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Why Leaders Must Create Connections

Keep Pace with the Digital World

Governments sit at the precipice of a digital, connected landscape. While they are uniquely positioned to create and carry out solutions to some of society’s most pressing problems, effectively implementing the organizational changes necessary to keep pace with the digital world remains a challenge.

In Four Areas to Break Down Silos, I noted that investing in key areas of operation is essential for success in a context of burgeoning data and reduced resources. Sustainability in a world of rapid technology advancements requires a thoughtful long-term strategy. This strategy must be centered around building a strong digital foundation that can:

  • Create connections;
  • Solve today’s problems; and
  • Provide flexibility for future innovation.

But who drives this strategy? This is the role – perhaps the most important one – of today’s government leader.

Create Strategic Connections

When leaders champion an organization that works across silos to take advantage of data to “learn at the speed of digital[1],” employees at all levels are empowered and the community benefits. Building a modern digital infrastructure must happen for government systems to connect on a level that’s not just surface deep. Connected systems create more proactive, targeted, and effective service delivery.

  • Connect across the enterprise. Most stakeholder frustration comes when the left hand of government doesn’t talk to the right hand. With data, departments can coordinate in real time and operate from a single source of truth, putting everyone – including the public – on the same page.
  • Connect across jurisdictions. Society’s most pressing problems – such as an environmental quality, transportation, public safety, and public health —are not confined to arbitrary political boundaries. Governments can see great gains in efficiency by connecting processes and workflows outside of traditional boundaries. Governments can connect horizontally, city-to-city or county-to-county, or vertically, city-to-state or county-to-state.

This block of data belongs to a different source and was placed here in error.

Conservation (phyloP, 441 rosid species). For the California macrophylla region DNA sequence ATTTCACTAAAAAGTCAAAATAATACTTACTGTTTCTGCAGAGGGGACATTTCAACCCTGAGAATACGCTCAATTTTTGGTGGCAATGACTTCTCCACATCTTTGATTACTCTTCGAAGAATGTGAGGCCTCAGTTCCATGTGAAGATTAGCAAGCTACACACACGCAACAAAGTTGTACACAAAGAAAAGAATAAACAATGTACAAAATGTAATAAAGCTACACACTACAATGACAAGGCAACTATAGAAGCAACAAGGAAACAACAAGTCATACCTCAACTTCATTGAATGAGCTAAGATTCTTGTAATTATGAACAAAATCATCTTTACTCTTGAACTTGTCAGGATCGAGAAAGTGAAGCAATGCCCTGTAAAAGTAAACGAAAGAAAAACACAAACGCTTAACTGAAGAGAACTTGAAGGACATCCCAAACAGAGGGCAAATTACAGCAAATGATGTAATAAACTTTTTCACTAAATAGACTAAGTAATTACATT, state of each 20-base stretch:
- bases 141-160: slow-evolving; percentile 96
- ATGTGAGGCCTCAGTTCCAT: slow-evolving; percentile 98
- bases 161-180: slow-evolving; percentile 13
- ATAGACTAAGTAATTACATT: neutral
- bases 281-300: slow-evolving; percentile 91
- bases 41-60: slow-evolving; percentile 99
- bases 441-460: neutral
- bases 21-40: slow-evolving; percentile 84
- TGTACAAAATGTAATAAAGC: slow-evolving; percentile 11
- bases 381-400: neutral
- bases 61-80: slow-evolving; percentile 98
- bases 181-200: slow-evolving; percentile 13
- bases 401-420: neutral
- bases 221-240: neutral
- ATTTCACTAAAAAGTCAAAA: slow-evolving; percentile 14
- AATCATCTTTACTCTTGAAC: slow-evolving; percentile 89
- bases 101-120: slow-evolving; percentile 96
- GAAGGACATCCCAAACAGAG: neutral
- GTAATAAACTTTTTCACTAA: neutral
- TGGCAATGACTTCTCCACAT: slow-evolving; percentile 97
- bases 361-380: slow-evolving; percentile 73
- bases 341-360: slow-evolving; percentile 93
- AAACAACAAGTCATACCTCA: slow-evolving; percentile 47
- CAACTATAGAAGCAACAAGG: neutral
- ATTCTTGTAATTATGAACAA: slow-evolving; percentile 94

• Connect with residents. Using data to inform, engage, and enable action creates successful, user-centered policy and program design and delivery. Open data facilitates innovative public-private partnerships, and digital self-service increases residents’ access to government while reducing staff burden and saving resources.

Transform Beyond Technology

These connections: across the enterprise, across jurisdictions, and with residents, don’t happen overnight. Turning vision into strategy into results involves incremental progress toward achieving meaningful data sharing, beginning inside the organization.

Leaders can drive change by:

  • First, defining integration and data sharing between internal line-of-business systems and departments; and
  • Second, streamlining and enhancing interactions with the public.

As internal efficiencies become natural byproducts of these efforts, leaders can drive new connections across geographic boundaries to link together or automate business processes across jurisdictions. This amplifies the impact.

Experience teaches us that this evolution is just as much an organizational challenge as it is a technology project. Leaders often focus solely on technical challenges by directing linear, prescriptive solutions. Digital innovation in government, however, is largely an adaptive challenge. Adaptive challenges require different leadership methods: ones that pull rather than push, enable rather than require, and mobilize rather than direct.

Check this space next week to learn the top three ways leaders can drive change in organizational behavior to immediately start creating valuable connections.


Meredith Trimble is a GovLoop Featured Contributor. She is a former municipal official and Town Council Acting Chair, who focused on strategic planning, annual budgeting, and bonded infrastructure projects. Her government experience also includes posts in both federal and state-level executive branch agencies: Associate Editor of the U.S. Federal Election Commission’s FEC Record; and Director of Education for the CT Office of State Ethics. In her current role as a Senior Content Specialist with Tyler Technologies, Inc., she writes content to help empower those who serve the public. You can read her posts here.

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